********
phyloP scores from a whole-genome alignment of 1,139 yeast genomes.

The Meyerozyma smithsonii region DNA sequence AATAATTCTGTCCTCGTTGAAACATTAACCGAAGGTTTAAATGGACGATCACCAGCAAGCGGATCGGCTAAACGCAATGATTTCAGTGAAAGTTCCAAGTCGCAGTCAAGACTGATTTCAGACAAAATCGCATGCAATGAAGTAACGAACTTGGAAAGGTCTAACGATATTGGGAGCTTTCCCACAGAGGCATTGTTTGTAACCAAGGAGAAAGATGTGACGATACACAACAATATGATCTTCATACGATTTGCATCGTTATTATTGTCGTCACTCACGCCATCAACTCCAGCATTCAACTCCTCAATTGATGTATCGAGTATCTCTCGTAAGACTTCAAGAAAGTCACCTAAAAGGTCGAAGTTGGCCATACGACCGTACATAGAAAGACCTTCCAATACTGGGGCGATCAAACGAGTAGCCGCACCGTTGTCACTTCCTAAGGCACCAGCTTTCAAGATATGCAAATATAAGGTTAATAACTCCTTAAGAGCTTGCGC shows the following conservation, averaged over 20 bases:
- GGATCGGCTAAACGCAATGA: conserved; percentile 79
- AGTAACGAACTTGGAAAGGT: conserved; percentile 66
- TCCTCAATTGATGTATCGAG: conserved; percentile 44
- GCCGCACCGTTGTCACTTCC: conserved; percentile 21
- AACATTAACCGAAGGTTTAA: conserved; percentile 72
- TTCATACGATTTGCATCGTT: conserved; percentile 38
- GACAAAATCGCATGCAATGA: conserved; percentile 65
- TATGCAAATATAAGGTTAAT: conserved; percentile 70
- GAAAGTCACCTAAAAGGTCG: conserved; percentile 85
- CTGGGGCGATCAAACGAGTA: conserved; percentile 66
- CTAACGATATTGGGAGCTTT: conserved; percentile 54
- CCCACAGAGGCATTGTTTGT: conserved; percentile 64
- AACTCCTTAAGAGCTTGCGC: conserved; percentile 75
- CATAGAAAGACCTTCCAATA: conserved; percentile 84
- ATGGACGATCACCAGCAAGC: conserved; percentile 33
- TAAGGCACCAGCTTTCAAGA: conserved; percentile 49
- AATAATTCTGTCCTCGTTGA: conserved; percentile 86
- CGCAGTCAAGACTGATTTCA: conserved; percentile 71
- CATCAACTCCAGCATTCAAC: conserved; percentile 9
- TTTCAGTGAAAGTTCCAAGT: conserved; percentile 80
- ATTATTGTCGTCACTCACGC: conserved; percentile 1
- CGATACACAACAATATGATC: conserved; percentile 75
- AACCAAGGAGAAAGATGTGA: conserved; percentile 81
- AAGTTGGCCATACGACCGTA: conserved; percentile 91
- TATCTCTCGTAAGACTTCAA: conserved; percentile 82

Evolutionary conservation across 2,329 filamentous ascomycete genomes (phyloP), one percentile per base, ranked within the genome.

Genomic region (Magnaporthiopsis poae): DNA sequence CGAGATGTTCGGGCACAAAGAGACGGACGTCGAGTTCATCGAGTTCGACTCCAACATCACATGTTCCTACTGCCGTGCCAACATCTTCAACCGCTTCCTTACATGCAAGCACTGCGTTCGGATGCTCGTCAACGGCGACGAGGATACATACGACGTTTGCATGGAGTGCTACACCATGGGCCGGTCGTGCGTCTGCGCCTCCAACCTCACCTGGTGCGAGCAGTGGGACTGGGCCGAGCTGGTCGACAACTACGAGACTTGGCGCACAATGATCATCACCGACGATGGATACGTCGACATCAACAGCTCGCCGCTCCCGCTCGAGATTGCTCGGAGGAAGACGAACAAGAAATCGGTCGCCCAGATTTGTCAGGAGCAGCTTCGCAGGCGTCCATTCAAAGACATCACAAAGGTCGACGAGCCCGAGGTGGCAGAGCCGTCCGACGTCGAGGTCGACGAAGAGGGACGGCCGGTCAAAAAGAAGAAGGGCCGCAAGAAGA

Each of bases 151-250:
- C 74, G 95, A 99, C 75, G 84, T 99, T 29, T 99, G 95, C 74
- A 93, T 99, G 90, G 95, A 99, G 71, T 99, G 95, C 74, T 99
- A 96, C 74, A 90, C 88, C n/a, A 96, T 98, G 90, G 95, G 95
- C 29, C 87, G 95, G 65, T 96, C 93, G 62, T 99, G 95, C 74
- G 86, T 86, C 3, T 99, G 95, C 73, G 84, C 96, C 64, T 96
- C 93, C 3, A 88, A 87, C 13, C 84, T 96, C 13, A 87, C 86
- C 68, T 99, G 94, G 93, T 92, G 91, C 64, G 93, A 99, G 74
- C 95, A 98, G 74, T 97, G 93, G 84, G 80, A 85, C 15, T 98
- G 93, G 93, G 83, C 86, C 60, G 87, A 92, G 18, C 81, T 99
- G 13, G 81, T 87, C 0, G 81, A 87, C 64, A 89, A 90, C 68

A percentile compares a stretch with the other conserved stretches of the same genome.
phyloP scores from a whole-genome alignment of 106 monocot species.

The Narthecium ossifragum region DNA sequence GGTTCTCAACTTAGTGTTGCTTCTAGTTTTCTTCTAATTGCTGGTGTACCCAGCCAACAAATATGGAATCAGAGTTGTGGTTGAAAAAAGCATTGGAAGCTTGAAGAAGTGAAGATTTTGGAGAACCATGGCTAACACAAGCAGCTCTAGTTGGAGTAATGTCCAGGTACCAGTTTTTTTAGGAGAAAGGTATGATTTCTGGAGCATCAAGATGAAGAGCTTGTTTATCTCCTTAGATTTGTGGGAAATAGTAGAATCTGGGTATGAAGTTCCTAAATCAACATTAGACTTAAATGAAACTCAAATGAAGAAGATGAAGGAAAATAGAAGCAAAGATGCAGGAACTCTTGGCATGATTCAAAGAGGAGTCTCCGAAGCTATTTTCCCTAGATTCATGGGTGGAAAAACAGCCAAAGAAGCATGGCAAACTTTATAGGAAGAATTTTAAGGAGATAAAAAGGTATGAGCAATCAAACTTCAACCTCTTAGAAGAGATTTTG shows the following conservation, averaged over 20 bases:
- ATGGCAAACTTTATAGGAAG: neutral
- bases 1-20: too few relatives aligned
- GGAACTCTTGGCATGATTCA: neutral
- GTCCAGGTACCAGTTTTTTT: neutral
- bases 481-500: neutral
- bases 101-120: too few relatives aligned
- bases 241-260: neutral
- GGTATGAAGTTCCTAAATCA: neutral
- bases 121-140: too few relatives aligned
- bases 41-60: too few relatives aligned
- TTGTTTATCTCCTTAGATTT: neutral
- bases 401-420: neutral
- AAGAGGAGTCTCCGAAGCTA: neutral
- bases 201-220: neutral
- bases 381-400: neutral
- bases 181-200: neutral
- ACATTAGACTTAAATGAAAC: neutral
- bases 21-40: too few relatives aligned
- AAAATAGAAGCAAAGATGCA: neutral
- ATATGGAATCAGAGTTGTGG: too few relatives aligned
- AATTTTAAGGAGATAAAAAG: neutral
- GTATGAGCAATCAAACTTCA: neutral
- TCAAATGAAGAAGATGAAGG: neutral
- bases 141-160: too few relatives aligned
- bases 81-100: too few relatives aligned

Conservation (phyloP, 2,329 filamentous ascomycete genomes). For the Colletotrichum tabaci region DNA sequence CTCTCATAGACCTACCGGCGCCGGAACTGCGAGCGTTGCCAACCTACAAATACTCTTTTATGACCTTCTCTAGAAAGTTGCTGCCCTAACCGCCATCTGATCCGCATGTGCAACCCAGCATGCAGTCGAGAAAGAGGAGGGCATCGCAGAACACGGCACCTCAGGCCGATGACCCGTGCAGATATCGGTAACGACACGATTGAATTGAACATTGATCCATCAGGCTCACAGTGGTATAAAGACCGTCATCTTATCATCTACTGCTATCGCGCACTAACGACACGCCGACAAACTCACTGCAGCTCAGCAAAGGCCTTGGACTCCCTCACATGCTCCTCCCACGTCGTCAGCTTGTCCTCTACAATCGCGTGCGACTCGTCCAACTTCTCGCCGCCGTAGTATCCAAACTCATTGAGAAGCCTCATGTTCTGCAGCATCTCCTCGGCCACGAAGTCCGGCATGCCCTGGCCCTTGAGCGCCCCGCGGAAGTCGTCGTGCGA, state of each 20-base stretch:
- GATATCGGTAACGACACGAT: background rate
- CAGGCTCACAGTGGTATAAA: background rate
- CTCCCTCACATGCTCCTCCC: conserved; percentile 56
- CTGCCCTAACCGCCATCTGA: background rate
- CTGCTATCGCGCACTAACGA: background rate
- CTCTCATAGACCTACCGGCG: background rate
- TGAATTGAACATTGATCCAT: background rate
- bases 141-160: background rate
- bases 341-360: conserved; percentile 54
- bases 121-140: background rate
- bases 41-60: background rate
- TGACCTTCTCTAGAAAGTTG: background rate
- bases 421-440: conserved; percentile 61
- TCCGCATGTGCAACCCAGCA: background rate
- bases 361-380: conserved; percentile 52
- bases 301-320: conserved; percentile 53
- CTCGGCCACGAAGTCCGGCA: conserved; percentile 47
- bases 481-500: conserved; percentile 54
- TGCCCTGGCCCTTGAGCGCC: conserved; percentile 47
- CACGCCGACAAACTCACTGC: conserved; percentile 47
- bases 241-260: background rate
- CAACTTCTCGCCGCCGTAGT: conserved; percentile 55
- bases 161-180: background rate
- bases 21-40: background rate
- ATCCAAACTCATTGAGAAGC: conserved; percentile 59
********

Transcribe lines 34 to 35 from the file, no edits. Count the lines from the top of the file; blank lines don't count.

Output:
- C 29, C 87, G 95, G 65, T 96, C 93, G 62, T 99, G 95, C 74
- G 86, T 86, C 3, T 99, G 95, C 73, G 84, C 96, C 64, T 96